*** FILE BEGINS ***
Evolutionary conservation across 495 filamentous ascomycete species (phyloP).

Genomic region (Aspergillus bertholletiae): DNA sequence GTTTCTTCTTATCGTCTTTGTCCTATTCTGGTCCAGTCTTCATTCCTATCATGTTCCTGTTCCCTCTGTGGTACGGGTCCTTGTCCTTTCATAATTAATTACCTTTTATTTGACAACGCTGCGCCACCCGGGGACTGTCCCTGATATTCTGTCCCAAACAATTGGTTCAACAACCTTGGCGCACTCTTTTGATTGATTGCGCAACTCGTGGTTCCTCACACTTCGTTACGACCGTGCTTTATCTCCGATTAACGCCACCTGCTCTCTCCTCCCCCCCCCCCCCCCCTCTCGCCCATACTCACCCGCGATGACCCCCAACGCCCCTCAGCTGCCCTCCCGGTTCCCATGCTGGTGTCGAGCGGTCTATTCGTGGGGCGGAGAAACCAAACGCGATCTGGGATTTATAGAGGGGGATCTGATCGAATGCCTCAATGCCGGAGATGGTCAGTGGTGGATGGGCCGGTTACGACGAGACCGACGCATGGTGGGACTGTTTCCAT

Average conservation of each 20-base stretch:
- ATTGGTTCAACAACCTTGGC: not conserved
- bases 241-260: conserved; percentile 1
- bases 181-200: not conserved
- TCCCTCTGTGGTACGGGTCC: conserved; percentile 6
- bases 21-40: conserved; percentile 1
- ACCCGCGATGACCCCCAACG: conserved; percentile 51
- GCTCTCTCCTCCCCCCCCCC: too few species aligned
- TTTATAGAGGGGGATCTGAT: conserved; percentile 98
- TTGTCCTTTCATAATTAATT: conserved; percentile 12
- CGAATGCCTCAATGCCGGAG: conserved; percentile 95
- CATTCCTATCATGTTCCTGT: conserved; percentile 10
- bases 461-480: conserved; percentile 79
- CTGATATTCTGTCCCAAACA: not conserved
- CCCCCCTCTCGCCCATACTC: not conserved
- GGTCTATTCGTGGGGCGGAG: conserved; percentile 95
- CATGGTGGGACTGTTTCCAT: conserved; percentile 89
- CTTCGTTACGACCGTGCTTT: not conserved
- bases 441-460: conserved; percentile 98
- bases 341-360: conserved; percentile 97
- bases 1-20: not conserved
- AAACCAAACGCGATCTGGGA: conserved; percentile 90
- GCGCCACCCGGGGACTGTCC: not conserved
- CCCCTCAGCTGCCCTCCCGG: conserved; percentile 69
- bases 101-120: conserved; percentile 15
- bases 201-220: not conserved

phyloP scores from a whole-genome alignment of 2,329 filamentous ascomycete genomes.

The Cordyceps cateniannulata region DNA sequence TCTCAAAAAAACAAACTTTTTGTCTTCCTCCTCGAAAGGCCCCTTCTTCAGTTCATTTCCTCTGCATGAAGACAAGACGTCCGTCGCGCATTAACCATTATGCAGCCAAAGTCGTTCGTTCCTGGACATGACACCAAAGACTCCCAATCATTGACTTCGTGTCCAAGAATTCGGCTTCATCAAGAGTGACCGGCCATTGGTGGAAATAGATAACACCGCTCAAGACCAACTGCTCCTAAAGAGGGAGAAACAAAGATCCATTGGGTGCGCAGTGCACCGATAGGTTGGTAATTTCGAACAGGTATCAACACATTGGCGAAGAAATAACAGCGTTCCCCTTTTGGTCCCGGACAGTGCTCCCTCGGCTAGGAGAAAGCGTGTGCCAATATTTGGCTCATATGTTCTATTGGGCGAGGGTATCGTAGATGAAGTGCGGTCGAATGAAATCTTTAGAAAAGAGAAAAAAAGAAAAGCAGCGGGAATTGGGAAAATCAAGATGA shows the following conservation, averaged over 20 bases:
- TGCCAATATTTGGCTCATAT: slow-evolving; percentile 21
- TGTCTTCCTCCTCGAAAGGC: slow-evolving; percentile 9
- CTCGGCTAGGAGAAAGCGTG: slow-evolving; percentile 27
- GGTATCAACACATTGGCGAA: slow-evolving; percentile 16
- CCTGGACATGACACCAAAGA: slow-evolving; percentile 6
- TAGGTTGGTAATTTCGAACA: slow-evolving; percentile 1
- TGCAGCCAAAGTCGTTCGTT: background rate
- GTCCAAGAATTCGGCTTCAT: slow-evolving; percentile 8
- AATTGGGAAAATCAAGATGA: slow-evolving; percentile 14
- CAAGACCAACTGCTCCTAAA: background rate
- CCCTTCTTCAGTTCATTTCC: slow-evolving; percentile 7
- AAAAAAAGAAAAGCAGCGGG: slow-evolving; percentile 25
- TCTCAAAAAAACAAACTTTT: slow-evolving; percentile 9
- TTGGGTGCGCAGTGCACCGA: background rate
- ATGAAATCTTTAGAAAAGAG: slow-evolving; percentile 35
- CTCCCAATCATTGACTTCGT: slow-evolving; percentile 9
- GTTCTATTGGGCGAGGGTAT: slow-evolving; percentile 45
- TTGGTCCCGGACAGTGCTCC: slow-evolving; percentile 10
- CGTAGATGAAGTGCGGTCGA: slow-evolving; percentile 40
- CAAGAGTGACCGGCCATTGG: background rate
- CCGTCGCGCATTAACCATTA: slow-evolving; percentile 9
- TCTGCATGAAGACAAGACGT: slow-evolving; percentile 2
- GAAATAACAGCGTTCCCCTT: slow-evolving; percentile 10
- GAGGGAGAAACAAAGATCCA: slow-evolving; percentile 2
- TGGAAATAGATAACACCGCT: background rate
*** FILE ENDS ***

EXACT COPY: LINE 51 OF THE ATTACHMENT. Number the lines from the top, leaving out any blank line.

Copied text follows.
- CCGTCGCGCATTAACCATTA: slow-evolving; percentile 9